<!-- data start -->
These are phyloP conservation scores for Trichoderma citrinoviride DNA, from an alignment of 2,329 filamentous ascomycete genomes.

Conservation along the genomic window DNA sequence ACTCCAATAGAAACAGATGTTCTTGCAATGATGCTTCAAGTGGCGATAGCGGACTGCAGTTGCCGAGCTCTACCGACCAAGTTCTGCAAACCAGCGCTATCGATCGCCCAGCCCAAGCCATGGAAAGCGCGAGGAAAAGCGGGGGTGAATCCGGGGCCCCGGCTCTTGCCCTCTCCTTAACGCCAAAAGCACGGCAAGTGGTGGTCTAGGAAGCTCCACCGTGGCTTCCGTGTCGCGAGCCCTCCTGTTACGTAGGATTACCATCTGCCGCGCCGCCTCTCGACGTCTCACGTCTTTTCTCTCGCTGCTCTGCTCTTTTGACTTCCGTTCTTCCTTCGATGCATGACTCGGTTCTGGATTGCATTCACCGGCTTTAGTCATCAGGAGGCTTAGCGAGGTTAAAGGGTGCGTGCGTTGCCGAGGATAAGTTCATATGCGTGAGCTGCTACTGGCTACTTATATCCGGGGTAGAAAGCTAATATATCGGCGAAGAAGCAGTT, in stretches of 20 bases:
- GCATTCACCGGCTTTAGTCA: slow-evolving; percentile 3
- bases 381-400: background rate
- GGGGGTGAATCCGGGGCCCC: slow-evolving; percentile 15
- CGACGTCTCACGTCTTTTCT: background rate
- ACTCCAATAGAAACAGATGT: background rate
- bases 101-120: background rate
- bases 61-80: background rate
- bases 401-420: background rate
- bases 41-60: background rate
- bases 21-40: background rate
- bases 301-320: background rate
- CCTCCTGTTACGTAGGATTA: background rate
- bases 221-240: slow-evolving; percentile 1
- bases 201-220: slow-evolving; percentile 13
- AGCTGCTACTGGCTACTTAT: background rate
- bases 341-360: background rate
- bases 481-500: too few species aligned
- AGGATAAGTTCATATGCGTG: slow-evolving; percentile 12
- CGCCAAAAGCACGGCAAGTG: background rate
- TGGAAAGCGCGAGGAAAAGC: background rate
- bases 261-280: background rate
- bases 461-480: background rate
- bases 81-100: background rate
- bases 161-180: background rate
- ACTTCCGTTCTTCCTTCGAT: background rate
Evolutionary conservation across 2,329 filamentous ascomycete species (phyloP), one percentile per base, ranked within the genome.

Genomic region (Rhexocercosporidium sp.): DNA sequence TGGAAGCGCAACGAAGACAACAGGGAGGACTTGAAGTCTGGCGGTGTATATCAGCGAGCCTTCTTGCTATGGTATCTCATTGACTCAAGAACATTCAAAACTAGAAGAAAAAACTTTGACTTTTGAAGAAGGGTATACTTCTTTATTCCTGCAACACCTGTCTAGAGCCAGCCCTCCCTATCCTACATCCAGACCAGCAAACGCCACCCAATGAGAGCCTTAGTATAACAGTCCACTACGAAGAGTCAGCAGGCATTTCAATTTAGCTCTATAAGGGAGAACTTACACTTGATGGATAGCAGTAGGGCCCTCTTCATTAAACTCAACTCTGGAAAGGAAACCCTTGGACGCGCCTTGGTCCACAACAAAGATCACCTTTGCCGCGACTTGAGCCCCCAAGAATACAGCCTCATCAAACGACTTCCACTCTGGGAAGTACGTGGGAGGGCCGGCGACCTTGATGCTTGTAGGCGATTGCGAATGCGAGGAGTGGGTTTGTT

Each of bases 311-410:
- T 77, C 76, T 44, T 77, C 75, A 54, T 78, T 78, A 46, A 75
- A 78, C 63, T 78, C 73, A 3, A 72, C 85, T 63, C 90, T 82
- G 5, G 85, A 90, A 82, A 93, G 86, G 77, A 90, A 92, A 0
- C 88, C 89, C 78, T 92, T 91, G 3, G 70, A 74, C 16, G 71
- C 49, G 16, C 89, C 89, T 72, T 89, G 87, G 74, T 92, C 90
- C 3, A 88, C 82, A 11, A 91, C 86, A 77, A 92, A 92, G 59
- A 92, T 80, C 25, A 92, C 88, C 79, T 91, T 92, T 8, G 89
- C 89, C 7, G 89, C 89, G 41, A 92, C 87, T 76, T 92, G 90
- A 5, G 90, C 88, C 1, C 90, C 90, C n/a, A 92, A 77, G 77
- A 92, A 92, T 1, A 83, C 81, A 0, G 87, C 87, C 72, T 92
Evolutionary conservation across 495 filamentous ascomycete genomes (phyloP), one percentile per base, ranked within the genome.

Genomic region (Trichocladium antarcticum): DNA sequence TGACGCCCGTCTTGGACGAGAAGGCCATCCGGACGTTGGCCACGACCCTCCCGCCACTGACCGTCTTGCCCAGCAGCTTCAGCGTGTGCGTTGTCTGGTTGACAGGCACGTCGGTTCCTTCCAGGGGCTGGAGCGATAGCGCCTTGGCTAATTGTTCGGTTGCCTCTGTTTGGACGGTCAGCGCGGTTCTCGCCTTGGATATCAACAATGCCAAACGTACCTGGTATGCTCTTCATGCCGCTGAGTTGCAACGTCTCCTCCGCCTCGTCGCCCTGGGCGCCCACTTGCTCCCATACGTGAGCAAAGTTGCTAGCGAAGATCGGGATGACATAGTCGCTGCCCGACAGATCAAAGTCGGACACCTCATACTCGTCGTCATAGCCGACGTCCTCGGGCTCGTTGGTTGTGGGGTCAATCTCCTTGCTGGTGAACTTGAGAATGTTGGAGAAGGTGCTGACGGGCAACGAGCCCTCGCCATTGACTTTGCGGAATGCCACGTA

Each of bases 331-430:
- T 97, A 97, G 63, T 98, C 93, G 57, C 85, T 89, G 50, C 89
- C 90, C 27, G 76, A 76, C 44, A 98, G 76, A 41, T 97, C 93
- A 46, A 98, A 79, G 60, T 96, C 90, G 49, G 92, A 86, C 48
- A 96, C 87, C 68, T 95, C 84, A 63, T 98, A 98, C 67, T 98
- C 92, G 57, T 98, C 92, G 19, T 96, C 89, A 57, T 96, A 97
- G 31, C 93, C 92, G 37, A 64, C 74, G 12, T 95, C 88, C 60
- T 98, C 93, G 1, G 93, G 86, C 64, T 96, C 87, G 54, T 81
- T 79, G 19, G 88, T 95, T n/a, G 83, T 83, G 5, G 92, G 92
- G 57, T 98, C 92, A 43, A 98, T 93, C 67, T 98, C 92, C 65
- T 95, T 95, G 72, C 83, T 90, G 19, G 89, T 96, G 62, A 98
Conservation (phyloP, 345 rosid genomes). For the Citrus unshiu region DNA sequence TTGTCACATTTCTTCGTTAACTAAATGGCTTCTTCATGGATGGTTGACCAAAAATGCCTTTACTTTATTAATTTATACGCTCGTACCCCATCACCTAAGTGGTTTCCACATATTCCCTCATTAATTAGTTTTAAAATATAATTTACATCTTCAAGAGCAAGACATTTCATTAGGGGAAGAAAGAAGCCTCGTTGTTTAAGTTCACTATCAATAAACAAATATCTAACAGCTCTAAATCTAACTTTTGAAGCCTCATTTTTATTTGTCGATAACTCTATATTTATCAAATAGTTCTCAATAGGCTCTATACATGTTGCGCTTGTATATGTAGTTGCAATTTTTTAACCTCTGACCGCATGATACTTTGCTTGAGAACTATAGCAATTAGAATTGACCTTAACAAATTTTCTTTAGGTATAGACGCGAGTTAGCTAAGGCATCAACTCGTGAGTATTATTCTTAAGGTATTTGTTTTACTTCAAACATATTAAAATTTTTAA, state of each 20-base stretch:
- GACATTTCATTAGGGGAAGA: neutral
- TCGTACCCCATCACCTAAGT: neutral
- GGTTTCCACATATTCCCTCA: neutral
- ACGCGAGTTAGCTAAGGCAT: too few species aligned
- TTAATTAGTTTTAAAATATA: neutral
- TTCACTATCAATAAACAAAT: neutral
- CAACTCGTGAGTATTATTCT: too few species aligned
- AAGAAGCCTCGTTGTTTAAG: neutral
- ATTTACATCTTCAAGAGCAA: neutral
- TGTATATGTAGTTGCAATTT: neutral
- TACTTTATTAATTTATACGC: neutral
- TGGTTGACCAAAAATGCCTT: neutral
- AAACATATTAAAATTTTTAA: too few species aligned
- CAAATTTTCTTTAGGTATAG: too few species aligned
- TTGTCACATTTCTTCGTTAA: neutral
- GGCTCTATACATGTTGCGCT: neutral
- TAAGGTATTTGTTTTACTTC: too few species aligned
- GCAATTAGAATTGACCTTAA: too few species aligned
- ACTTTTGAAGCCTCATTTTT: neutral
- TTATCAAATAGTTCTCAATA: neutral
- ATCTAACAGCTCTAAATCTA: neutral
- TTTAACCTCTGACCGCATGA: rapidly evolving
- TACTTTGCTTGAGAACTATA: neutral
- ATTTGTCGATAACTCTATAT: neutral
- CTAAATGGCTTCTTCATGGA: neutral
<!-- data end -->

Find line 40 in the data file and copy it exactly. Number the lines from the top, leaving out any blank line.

- A 92, A 92, T 1, A 83, C 81, A 0, G 87, C 87, C 72, T 92